With headquarters in both the UK and South Africa, this non-profit organisation strives to help give the extremely poor the opportunity to access real-time information on demand anytime, anywhere without the concern for electricity or batteries.
So far, more than 500 000 solar and wind-up radios have been distributed, conservatively benefiting over 20 million people in sub-Saharan Africa alone.
“I feel passionately about what I do because I have seen – every single time I’ve gone into the field – the transformative power of radio,” says Pearson.
“When people have information, they make better choices and decisions. And for vulnerable women and children, the groups we predominantly work with, they simply don’t have this information access.”
Lifeline Energy designs, develops and manufactures the solar and wind-up media players, radios and lights it distributes. Its products have won or been nominated for numerous awards over the years.
Most recently, its Lifeplayer MP3-enabled radio was a finalist in the prestigious INDEX: Design to Improve Life Awards, which were held in Copenhagen during September 2011, and also received a top prize in the SAB Foundation Innovation Awards in South Africa in October 2011.
Essentially, the Lifeplayer is an oversized MP3 player that can be pre-loaded to hold 64GB of content, can download internet audio via a microSD card and can record live voice or radio programs for playback later.
With its solar panel backed up by a wind-up crank, coupled with excellent speaker quality, large groups of 60 people are able to hear it clearly.
“The Lifeplayer is designed for classroom use and for use in informal learning settings,” explains Pearson. “We are currently talking to a particular group that are very interested in using the Lifeplayer in post-conflict situations where children aren’t going to schools and there are no teachers.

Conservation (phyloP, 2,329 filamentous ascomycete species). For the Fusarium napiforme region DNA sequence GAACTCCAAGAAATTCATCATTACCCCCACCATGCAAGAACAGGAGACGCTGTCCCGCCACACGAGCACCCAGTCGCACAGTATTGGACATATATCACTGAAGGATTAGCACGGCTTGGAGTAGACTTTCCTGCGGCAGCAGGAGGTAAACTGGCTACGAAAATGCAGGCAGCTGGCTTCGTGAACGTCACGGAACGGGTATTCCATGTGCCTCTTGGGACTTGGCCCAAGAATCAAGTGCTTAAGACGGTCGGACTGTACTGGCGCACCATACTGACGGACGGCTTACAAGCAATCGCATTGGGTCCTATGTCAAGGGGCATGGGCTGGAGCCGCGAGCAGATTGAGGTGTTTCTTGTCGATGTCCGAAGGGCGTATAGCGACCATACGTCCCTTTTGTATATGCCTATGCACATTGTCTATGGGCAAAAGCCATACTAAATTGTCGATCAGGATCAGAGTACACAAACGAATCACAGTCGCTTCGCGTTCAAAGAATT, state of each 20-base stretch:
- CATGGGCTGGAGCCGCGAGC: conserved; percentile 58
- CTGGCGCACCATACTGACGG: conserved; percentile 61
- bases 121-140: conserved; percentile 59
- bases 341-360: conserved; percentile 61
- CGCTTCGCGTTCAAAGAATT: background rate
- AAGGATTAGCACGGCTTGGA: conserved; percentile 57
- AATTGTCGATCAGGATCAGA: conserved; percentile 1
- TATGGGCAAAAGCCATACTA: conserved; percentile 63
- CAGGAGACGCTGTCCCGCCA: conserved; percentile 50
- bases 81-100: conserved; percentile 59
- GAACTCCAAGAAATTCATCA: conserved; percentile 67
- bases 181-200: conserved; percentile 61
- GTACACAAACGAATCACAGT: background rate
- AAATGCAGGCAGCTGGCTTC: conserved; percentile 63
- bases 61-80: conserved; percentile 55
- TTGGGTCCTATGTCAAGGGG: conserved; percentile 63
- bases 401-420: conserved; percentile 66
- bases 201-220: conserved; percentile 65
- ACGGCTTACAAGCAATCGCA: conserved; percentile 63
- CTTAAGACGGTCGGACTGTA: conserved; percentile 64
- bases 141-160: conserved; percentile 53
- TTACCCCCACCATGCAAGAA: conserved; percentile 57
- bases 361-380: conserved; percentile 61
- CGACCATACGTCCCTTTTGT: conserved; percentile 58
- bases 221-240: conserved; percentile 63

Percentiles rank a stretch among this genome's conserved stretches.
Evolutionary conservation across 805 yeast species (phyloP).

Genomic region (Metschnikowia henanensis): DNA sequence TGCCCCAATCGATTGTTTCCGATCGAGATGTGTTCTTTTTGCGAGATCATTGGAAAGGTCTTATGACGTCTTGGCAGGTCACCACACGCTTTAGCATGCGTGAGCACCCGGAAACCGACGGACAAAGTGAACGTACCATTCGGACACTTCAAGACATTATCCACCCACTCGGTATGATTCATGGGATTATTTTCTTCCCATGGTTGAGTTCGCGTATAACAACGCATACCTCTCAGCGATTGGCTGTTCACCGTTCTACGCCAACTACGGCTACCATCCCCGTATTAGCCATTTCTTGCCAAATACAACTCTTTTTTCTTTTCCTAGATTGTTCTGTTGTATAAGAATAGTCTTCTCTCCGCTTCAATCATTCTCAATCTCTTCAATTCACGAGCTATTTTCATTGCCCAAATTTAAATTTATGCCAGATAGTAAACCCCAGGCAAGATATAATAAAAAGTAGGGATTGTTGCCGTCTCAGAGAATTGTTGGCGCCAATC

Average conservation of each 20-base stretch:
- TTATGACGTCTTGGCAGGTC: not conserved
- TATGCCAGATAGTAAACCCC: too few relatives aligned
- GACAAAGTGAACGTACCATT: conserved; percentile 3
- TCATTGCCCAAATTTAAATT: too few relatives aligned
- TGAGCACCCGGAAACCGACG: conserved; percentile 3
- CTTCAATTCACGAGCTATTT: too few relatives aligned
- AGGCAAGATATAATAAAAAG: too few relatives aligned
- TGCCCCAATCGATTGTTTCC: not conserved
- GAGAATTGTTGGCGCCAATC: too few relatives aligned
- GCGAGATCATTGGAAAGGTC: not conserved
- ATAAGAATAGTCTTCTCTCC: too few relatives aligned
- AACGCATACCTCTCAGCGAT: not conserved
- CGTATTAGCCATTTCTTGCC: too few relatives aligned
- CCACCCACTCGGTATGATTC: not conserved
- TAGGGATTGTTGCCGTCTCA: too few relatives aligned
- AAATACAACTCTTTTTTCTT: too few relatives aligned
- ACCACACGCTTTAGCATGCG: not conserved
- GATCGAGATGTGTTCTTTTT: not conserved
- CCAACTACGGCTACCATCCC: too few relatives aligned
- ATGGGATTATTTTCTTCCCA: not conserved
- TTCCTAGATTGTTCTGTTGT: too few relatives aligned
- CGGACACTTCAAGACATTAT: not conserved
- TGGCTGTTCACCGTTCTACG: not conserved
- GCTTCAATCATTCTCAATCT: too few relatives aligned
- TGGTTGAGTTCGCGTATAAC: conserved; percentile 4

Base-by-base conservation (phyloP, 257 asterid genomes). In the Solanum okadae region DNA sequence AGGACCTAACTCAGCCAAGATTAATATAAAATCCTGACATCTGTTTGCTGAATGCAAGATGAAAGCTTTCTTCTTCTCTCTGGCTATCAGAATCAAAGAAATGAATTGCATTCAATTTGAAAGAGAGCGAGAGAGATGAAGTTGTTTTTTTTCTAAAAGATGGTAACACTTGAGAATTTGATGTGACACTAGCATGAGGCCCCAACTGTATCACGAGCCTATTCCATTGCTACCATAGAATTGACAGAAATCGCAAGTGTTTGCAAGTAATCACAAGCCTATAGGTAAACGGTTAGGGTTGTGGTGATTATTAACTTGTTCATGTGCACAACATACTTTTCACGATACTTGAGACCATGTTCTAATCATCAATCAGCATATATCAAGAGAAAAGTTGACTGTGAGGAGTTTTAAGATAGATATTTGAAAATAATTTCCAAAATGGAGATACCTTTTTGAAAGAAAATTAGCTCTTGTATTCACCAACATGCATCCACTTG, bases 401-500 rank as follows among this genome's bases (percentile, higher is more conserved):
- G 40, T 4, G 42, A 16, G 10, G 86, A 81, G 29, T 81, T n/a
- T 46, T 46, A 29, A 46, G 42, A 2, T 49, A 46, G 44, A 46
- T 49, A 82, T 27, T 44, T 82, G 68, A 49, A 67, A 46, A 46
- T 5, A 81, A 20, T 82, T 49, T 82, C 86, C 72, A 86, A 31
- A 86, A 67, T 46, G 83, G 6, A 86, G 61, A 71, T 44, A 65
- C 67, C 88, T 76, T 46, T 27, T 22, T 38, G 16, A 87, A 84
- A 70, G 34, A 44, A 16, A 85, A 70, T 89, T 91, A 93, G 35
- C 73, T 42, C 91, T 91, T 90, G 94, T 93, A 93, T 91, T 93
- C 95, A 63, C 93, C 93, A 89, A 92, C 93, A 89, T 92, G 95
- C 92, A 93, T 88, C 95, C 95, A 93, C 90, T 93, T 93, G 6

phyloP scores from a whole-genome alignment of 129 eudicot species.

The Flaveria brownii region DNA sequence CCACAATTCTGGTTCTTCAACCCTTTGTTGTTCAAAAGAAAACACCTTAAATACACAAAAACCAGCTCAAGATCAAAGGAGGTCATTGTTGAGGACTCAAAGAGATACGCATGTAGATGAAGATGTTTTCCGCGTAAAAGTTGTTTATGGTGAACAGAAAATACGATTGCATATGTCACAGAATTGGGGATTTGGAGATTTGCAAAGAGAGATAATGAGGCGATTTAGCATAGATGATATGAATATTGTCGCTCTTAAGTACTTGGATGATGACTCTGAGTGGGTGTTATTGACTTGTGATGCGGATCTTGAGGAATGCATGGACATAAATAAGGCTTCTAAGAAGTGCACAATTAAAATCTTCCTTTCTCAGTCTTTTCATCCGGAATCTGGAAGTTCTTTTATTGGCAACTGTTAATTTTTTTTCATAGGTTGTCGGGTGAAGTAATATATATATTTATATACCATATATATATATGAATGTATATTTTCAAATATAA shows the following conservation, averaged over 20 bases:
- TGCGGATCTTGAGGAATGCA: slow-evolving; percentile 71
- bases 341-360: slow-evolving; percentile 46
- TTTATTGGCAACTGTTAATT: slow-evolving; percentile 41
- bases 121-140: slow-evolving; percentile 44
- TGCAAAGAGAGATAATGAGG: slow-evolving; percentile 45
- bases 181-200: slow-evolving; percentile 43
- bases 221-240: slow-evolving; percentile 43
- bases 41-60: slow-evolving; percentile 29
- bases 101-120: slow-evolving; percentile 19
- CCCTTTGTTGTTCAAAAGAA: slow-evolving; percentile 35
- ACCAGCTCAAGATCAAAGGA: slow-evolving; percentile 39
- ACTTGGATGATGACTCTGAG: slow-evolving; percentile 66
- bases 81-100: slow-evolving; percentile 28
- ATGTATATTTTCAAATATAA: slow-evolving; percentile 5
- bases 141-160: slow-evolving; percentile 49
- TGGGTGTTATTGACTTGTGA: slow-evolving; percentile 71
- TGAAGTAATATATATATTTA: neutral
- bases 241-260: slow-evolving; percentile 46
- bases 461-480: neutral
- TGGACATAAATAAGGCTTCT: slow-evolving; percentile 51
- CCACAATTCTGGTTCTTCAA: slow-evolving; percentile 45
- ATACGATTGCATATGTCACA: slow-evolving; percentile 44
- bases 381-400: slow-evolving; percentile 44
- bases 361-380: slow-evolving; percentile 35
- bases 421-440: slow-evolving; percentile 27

"The Lifeplayer can be loaded with educational content that can very easily be acquired through a 3G cell phone or the internet and played back to these children and repeated as often as necessary.”
The MP3 Lifeplayer is a significant improvement on a previous radio-only model but before any design work actually began, Pearson and her team generated a brief based on what teachers, content providers and community leaders told them they wanted.
They spent more than two years gathering feedback from the field to ensure that the Lifeplayer would be fit-for-purpose and long lasting.
“What we do with everything we design or think about designing is talk to who will be is using it. You have to bear in mind that anything we put in the field has to operate in very harsh, uncompromising environments with people who may have little or no exposure to technology, and this is especially true of some rural women. To this day I still meet with many groups of rural women who have never turned on a radio,” says Pearson.
The design and software development took place in Cape Town where Lifeline Energy’s designer Philip Goodwin is based. “Phil Goodwin has been working with me on Lifeline’s products for over 10 years,” says Pearson.
“He has been into the field and done a lot of observational work and has combined that with his excellent design knowledge and principles.”
However, raising design and development funding was challenging. In 2010 Lifeline Energy changed its name from Freeplay Foundation and established its own for-profit subsidiary, Lifeline Technologies Trading, to serve its design needs and create an income stream.
Although the development of the Lifeplayer did have financial backing from the organisation’s US patron, actor Tom Hanks, Pearson says they still had to work with a razor-thin budget to deliver a product that had the features and capability that were requested by users.
But by designing the product in a modular fashion and for automated manufacture, Goodwin was able to deliver a suitable solution. Additionally, by reducing the size and volume by 20 per cent, an equal percentage saving on shipping was obtained.
The result is a 30.5 centimetre tall and 1.4 kilogram media player that has an intuitive LCD interface and only two knobs – one for tuning the radio and operating the media player, and the other for switching it on/off and controlling volume.
The Lifeplayer went into the field in early 2011 and already the changes can be seen. Pearson is very encouraged but feels more attention can still be paid to the hardware aspect of radio instead of all the attention currently being paid to software and programming.
“Nobody is really addressing the hardware around the transformation that radio can stimulate for social change and for community mobilisation,” she says.
“Radio is still the best avenue of information delivery. People can listen in groups, they can discuss, it can come from a variety of sources, whether it be the BBC or from the community radio station.”